Wednesday, February 26, 2020
News, analysis and commentary by UBC Journalism students


It's not censorship…really.

Yes, it happened. The Arab governments finally officially re-muzzled their already constricted press. They did it with a media charter…

By Heba Elasaad , in Arab press making the news Blogs , on March 13, 2008

Yes, it happened.

The Arab governments finally officially re-muzzled their already constricted press.

They did it with a media charter last month that, according to an official statement, is meant to be a “bold step towards supporting the Arab media industry” through it’s implementation of “a code of honour that balances between the values of freedom and responsibility.”

In other words, the Arab governments – minus those in Qatar and Lebanon who have not signed the agreement – have the right to take legislative action against satellite stations whose broadcasts harm “the supreme interests of Arab states,” are “in contradiction with the principles of Arab solidarity” or defame “leaders or national and religious symbols.”

One of the main issues with the code seems to be the fact that there are no clearly defined guidelines, giving authorities the opportunity to interpret and charge as they see fit.

Although, this can hardly be seen as surprising in a region where the consistently vague nature of the law is something reporters are more than familiar with.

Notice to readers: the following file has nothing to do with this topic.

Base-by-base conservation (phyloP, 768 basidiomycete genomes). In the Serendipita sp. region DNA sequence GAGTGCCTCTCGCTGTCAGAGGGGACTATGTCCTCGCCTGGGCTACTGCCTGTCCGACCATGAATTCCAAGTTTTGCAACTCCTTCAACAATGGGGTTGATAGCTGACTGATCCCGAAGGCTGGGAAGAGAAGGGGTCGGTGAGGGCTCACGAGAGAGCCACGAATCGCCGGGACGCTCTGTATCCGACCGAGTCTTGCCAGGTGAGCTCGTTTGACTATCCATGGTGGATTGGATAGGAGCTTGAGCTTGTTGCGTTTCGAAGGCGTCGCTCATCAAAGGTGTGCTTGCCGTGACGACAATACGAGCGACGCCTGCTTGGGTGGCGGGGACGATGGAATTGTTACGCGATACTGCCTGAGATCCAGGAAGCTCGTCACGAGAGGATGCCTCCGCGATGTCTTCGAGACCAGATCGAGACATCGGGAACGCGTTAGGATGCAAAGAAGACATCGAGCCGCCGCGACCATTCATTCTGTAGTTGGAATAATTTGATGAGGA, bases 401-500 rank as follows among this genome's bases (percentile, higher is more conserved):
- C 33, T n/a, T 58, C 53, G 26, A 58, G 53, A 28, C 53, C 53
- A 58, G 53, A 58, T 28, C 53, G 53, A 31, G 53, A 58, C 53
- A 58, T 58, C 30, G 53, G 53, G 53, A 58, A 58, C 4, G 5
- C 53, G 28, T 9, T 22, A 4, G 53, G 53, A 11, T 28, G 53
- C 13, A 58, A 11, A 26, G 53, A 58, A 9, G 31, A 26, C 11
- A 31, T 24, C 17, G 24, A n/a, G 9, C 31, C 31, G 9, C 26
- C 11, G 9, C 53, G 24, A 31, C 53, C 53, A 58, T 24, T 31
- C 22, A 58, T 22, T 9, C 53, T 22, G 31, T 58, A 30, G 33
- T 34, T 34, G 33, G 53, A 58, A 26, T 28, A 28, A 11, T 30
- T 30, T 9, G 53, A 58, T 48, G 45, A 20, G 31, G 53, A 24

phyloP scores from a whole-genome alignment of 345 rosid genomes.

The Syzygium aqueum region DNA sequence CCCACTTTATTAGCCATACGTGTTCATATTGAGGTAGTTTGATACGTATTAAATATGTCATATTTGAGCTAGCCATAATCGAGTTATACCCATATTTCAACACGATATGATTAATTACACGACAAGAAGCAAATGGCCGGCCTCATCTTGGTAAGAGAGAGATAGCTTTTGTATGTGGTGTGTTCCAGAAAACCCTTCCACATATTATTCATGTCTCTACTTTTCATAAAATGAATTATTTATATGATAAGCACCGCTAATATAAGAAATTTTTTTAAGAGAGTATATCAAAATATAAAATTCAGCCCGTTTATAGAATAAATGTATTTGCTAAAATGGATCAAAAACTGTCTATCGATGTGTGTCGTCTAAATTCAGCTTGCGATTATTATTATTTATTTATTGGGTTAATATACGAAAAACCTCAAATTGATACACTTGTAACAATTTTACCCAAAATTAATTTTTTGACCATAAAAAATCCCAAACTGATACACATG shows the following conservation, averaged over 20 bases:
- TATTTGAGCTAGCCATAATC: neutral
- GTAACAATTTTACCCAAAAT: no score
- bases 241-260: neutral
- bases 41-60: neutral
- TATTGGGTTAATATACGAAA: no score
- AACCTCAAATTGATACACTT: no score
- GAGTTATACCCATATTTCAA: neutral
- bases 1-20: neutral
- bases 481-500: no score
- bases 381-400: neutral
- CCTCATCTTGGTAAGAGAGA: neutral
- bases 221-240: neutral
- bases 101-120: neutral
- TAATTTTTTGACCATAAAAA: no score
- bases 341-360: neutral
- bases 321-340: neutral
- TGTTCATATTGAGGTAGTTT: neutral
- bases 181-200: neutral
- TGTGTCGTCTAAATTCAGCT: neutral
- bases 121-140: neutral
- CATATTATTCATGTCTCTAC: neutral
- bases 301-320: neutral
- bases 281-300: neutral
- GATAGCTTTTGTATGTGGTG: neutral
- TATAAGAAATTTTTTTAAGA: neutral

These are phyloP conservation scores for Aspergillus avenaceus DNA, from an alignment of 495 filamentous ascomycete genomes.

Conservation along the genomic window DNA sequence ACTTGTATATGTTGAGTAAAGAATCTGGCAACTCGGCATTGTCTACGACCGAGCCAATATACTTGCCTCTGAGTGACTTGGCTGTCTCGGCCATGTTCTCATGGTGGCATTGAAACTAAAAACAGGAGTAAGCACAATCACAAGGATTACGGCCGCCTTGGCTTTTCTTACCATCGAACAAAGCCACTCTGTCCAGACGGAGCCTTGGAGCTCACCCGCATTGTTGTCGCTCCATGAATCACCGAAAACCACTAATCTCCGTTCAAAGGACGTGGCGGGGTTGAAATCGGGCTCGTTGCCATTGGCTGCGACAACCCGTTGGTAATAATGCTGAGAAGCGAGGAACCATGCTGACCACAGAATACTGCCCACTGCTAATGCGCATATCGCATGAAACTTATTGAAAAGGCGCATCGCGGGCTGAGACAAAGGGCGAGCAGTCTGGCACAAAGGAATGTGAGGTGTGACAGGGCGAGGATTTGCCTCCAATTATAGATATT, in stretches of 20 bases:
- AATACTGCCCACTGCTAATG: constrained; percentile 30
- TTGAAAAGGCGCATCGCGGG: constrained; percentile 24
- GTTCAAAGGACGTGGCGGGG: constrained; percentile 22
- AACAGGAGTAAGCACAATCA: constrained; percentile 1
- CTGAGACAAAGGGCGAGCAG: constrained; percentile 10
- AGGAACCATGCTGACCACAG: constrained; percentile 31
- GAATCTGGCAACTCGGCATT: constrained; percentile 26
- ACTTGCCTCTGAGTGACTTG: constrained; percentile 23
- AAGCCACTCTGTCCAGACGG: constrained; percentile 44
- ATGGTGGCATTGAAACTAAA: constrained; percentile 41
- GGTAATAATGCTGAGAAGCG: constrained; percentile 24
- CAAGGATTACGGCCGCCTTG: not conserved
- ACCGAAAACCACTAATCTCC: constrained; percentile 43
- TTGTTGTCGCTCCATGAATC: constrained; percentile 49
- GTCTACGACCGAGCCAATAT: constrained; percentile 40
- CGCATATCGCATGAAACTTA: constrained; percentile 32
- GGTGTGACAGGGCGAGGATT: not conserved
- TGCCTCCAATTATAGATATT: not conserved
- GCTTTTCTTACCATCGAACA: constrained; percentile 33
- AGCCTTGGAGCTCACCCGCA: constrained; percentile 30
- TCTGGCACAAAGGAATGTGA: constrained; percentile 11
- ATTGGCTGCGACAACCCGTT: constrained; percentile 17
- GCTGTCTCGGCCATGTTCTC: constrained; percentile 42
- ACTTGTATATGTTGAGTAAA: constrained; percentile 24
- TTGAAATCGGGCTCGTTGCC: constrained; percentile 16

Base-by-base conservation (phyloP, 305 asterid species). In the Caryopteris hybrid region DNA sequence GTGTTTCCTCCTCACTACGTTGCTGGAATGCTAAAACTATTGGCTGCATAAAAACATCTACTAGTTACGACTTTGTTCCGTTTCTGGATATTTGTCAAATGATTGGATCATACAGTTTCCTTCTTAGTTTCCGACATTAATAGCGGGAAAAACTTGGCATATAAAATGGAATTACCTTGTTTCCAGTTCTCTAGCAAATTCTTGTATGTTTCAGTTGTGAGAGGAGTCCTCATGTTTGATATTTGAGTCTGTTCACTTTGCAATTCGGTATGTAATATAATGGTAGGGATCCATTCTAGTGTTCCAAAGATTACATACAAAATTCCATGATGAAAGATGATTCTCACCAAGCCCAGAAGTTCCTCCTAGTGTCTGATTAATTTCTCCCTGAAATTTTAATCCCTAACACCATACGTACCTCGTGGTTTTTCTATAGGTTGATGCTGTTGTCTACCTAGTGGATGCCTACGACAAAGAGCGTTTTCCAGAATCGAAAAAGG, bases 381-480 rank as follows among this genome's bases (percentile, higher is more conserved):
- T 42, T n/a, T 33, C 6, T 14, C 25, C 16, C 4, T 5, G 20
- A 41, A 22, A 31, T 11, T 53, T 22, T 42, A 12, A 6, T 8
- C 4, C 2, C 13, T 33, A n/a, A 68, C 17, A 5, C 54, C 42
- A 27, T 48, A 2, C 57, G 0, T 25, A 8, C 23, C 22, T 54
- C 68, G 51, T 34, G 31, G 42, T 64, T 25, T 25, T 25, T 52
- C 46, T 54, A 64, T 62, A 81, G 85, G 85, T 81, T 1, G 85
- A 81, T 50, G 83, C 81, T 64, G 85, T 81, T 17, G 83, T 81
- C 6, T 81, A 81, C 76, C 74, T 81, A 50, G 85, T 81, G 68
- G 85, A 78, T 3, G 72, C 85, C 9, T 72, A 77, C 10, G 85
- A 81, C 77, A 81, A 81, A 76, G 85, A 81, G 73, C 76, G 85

Oh, and this isn’t really censorship anyway, says Salah Al Din Maawi, an Arab States Broadcasting Union official.
Never mind that this is a regulatory body consisting of members outside the profession, and never mind the fact that the credibility of independent reporting is even more at risk.

Actually, “the idea of censoring media has become outdated.” (His words translated.)

“All the regions of the world including Europe and America have their own standards and rules for regulating satellite broadcasting. We have been inspired by global values like banning any form of instigation of violence, sectarianism, broadcasting pornographic materials and harming social harmony.”

Yes. This code is very clearly modeled on Western approaches to media freedoms.

I think we are doing well.